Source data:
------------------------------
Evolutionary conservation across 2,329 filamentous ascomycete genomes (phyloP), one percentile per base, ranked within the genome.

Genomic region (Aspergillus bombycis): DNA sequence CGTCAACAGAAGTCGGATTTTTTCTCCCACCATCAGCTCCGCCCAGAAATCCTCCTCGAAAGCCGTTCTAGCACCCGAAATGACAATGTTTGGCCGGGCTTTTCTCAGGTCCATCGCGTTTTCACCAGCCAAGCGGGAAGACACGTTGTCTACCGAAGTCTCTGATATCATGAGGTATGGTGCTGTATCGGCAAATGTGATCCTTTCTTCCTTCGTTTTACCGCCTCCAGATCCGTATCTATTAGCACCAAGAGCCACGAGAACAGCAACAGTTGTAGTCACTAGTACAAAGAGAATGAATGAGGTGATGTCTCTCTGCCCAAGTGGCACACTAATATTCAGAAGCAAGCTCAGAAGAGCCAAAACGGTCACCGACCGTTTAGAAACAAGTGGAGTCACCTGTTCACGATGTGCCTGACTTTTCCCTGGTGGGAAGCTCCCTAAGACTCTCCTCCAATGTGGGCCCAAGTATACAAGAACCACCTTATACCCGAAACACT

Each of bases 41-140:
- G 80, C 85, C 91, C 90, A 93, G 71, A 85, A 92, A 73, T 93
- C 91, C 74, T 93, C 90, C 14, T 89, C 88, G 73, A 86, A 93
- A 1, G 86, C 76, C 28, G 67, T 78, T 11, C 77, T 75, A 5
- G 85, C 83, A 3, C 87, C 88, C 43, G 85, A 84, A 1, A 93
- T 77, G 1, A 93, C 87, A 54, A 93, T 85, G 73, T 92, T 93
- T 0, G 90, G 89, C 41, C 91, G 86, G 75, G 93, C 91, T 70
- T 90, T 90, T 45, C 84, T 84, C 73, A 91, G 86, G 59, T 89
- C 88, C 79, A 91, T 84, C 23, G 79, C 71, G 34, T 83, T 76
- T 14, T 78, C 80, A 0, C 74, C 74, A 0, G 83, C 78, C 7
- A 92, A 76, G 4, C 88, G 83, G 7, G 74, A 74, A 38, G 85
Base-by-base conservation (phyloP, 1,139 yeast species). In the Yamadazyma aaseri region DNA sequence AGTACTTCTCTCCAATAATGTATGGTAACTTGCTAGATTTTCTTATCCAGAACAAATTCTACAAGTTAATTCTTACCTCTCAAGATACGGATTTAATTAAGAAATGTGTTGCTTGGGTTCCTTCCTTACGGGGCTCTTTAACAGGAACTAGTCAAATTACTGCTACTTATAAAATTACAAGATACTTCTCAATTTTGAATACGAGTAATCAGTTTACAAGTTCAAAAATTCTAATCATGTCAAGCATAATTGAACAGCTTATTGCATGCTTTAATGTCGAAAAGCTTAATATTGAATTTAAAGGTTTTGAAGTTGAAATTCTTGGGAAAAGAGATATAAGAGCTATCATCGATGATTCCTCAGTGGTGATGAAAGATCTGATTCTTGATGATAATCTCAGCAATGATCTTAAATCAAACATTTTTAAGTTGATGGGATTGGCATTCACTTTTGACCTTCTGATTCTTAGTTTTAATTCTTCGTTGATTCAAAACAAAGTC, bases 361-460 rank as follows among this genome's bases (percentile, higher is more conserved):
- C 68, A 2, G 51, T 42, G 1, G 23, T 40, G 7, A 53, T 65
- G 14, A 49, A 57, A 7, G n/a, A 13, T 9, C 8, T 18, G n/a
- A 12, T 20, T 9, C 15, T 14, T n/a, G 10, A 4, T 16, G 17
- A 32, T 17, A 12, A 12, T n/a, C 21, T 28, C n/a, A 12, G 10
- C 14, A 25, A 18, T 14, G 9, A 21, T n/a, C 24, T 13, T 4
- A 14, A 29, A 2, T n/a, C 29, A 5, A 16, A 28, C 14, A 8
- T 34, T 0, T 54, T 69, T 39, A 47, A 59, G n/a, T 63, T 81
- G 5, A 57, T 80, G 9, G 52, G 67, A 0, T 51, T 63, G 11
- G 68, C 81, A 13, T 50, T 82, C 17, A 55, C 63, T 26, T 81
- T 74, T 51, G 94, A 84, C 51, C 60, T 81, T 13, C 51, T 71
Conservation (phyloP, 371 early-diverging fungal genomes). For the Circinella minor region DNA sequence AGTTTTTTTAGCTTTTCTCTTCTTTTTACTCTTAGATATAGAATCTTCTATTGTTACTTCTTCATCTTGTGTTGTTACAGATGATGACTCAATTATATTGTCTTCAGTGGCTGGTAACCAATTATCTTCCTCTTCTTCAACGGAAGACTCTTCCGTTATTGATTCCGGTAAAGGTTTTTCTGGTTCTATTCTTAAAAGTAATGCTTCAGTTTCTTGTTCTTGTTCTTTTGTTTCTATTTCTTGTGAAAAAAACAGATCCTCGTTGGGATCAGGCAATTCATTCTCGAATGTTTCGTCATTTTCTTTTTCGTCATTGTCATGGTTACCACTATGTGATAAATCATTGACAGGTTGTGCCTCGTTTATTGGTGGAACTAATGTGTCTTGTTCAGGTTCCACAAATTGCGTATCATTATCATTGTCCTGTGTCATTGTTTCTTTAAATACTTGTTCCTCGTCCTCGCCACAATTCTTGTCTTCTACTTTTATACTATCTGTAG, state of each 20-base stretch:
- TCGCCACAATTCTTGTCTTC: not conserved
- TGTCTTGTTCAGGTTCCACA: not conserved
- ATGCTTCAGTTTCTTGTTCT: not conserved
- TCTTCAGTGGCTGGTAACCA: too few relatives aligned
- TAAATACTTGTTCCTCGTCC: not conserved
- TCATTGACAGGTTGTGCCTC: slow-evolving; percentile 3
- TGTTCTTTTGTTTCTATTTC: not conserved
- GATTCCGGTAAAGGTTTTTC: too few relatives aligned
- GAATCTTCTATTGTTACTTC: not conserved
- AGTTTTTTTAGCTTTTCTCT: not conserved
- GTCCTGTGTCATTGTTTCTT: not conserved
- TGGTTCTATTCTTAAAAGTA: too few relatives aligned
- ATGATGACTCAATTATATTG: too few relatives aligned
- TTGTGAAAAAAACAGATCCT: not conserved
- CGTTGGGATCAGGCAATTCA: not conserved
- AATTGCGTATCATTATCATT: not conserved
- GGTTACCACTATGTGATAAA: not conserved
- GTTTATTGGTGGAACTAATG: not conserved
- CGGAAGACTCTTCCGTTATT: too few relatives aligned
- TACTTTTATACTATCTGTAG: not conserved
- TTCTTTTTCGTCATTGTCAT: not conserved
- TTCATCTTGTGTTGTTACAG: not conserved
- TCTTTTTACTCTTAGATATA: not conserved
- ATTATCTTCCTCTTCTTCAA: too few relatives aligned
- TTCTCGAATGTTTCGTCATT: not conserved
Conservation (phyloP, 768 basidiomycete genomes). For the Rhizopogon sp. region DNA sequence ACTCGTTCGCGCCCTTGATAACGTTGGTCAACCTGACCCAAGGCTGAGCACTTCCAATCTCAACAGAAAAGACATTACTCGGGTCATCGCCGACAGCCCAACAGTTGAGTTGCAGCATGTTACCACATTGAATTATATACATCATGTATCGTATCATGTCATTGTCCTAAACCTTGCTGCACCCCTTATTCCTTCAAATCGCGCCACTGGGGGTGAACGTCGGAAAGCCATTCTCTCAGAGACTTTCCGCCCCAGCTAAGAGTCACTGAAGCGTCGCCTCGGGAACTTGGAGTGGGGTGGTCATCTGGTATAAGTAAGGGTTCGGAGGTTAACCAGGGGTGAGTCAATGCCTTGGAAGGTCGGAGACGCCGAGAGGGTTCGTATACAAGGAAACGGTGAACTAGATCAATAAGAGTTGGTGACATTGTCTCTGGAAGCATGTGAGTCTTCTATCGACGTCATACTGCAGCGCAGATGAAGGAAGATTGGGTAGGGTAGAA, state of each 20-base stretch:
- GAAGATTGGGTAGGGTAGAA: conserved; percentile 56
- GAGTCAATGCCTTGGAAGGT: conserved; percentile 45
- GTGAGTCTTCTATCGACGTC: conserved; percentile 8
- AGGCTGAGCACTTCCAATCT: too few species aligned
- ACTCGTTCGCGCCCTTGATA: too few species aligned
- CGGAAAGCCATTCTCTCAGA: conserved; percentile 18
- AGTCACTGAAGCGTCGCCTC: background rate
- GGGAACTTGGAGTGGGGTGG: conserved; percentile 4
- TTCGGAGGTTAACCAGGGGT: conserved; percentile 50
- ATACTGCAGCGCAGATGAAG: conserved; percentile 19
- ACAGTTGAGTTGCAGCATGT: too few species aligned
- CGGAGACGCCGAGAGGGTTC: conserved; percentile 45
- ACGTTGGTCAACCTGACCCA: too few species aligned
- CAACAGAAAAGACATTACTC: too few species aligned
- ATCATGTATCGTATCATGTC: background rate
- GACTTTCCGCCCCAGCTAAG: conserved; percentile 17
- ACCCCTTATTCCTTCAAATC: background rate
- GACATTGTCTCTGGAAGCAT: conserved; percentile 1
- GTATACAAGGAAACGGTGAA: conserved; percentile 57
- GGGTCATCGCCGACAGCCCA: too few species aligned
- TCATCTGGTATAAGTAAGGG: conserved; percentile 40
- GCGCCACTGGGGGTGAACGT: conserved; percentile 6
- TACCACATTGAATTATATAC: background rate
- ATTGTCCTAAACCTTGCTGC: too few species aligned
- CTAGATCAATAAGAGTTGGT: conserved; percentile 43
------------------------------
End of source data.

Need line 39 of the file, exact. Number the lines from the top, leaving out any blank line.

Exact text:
- TTGTGAAAAAAACAGATCCT: not conserved